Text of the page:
Geoengineering could reverse climate change but might have dire effects if abruptly stopped: study

23 January 2018 | Mitigation

One of the leading potential strategies for dealing with climate change — spraying gases into the sky to reflect sunlight back into space, known as geoengineering — comes with major risks for the Earth’s biodiversity should it ever be abruptly shut down, according to a new scientific paper.

The problem is basically that it is so effective, it can cause surface temperatures to drop dramatically and quickly, like global warming in reverse, with dire effects on plants and animals.

The idea is to use a custom designed fleet of high-altitude jets to spray sulphur dioxide into the stratosphere, higher than most clouds, and essentially mimic the meteorological effects of major volcanic eruptions, which have historically been followed by periods of global cooling.

“We know from pas volcanic eruptions — the last big one was Mount Pinatubo in 1991 — that it will create a cloud of sulphuric acid droplets in the stratosphere, where there’s no rain to wash it out. It will last for a couple of years and it will reflect sunlight,” said Alan Robock, a meteorologist and distinguished professor of climate science at Rutgers University.

After that eruption, for example, Canada was about 3 degrees Celsius colder than normal in the summer, and ice stayed in Hudson Bay an extra month or so, leading to a banner year for polar bear cub births.

“We know that this can cause climate change, so the idea is to emulate that,” Robock said.

There are many potential problems, however, and Robock’s new paper with colleagues in Nature Ecology & Evolution is part of a broader effort to scientifically quantify the risks and benefits of geoengineering — large scale projects designed to halt, slow or reverse climate change. So far, the risks to biodiversity, for example, have been “almost completely unexplored,” the paper claims.

By modelling the effects on biodiversity of a major project to spray sulphur dioxide for 50 years, then stop abruptly, the researchers highlight one of the most dangerous problems of all — the fickle will of geopolitical leaders.

One basic mechanical problem in the spraying scheme is that aerosols eventually fall down, but that can be solved by continually replenishing them. Another is that spraying sulphur dioxide also produces acid rain and acid snow, but the amount in this latest scenario of 5 million tonnes a year is only 5 per cent of what humans are already putting into the lower atmosphere by burning coal and oil.

“Locally it can be quite polluting but globally it’s not that much,” Robock said.

There is also a question about what will happen on the level of particles. If you spray particles of sulphur dioxide into a cloud, they might clump into other existing particles, making them heavy, so they fall to earth faster, and be less effective at scattering sunlight.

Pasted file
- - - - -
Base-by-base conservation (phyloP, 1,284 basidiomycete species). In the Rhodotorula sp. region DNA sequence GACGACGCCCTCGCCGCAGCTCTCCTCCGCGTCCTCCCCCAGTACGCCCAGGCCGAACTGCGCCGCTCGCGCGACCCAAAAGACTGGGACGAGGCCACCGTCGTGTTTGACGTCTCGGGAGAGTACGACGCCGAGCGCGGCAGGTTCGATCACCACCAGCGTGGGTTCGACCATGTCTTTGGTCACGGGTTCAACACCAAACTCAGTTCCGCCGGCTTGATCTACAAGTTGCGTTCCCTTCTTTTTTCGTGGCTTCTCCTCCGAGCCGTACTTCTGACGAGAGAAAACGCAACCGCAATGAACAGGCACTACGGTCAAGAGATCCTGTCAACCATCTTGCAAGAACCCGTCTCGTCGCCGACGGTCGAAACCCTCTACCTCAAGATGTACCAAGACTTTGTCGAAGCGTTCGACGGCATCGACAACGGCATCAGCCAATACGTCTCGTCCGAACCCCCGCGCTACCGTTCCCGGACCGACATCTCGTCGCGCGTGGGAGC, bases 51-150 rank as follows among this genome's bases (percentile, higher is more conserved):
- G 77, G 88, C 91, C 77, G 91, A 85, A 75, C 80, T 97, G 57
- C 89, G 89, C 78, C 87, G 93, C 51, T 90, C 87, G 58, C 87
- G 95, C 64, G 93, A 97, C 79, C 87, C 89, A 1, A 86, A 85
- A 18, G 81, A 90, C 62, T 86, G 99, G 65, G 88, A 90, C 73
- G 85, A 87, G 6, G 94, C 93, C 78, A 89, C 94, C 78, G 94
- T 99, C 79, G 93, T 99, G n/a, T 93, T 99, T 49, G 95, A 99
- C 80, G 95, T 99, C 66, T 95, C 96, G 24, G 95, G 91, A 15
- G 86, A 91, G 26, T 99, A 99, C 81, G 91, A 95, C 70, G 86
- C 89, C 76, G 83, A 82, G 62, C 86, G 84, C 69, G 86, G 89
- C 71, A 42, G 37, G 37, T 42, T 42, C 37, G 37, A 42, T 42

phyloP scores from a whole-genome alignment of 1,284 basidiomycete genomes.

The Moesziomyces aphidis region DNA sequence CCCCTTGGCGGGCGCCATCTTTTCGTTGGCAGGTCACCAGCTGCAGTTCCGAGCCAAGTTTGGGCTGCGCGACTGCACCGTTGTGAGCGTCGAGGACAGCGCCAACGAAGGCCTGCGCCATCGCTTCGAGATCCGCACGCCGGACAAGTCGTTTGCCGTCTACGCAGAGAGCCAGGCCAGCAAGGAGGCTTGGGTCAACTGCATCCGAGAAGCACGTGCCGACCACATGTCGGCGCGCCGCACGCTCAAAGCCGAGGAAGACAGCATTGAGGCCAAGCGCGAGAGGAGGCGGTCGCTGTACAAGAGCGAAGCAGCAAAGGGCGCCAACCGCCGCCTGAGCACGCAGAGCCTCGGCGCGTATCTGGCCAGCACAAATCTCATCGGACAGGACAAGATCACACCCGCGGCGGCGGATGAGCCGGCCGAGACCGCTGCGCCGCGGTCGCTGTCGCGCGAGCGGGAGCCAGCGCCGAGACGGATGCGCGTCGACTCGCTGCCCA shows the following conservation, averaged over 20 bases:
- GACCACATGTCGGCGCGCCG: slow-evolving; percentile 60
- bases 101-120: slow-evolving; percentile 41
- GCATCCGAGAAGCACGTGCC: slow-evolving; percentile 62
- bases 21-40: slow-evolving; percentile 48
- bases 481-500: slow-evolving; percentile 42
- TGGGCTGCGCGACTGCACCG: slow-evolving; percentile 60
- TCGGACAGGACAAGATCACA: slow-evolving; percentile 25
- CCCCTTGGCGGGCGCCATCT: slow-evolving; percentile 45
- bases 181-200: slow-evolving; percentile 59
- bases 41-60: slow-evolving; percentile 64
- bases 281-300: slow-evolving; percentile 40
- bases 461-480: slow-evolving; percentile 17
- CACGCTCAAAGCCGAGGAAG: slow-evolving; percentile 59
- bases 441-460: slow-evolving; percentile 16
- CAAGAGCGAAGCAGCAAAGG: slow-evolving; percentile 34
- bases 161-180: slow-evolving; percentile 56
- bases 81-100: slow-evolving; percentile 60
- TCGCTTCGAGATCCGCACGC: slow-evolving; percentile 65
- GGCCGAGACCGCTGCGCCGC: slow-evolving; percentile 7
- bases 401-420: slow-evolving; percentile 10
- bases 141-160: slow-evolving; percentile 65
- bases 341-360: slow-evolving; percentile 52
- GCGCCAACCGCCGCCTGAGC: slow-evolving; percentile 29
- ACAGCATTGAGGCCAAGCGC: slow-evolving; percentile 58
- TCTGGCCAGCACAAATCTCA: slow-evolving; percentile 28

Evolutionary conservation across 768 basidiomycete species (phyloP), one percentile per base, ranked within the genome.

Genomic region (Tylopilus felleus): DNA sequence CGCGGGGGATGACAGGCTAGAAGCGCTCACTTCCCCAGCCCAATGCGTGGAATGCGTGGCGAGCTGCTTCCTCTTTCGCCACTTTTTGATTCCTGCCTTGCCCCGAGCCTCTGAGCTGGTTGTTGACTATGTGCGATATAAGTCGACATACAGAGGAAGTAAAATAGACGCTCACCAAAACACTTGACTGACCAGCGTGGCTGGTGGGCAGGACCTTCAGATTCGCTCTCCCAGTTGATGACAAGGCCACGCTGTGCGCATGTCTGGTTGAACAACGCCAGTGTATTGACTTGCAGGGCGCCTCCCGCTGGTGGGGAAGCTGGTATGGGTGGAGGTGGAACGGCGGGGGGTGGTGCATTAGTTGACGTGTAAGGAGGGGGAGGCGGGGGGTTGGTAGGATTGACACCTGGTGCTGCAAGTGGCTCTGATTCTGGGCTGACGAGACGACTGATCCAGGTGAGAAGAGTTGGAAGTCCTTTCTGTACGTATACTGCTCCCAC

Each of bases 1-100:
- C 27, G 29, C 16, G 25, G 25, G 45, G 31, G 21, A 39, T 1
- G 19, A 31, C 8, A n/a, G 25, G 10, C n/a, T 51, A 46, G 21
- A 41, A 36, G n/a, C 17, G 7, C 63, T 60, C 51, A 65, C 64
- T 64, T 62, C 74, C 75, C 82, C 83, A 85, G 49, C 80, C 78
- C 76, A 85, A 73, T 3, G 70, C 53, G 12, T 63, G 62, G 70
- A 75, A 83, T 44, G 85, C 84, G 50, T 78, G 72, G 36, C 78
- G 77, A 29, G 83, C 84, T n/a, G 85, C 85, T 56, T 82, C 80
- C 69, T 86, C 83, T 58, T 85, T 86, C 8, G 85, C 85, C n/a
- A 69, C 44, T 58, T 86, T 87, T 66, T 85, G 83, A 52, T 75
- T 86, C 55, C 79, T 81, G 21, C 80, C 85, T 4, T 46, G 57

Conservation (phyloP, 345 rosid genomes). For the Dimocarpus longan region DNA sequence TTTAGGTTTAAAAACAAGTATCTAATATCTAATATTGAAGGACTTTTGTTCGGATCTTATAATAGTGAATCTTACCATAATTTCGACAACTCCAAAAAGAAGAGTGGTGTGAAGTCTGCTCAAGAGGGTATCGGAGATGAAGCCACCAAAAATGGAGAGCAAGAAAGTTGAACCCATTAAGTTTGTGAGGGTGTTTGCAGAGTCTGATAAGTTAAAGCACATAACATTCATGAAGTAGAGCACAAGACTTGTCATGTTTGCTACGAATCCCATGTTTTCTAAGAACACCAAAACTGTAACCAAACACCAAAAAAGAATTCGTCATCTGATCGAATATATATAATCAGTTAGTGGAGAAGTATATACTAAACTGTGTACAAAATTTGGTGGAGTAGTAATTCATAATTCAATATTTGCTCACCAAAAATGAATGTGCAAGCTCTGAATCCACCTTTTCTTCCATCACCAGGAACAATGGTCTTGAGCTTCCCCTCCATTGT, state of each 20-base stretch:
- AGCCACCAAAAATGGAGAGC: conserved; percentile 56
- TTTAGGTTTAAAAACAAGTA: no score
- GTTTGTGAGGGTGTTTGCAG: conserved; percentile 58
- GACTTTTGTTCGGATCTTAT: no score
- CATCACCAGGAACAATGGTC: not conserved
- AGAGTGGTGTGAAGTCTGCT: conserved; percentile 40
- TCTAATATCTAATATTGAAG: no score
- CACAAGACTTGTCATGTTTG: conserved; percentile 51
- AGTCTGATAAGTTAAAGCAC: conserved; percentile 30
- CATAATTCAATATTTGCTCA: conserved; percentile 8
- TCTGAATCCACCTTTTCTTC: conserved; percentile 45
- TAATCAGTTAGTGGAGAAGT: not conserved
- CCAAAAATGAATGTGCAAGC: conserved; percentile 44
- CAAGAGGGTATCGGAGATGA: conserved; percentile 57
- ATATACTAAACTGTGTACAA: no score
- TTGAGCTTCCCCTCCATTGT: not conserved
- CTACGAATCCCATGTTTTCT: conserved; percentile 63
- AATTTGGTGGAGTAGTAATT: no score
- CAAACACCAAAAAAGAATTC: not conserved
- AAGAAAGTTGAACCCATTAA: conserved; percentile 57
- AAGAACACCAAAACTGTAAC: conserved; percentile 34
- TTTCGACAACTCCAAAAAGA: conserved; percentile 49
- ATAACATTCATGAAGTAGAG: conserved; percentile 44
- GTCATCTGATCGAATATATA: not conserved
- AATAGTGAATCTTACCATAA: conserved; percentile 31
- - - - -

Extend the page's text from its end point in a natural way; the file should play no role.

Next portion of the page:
ut the real problem is with political leaders. The paper speculates that a geoengineering scheme could fall apart for any number of reasons, from drought to war.

“Interstate conflict could cause geoengineering to fail, and unintended negative consequences or regionally severe climate events such as extreme droughts could force rapid termination, even if direct attribution of these events to geoengineering could not be demonstrated,” the paper reads.

In that case, a controlled experiment on the Earth’s climate could be shut down overnight. A gradual build up would be stopped abruptly. The effect would be an increase in what are known as climate velocities, or the speeds at which an animal or plant would have to migrate in order to stay in their climatic comfort zone.

Some animals can simply walk, fly or swim as their climate changes, to keep the same average temperature by moving up in either altitude or latitude. Others cannot. Some of the ecosystems likely to pay the highest price, according to the paper, are tundra, boreal forests and temperate grasslands.

Many tropical species also have very narrow ranges of acceptable temperatures. “Extreme climate velocities from geoengineering termination thus represent a potentially acute threat to species survival in the most biodiverse regions on Earth,” the paper reads.

There is often a concern among advocates of climate change mitigation that the more successful the strategy, the more comfortable people get in the expectation that science will find a way out of the problem, Robock said in an interview.

But that is flipped when people hear serious discussion of spraying sulphuric acid into the air, which sounds dramatically intense.

“It often works in reverse,” Robock said. “People become more concerned about doing something about global warming when they find out that people are considering doing this.”



Source: National Post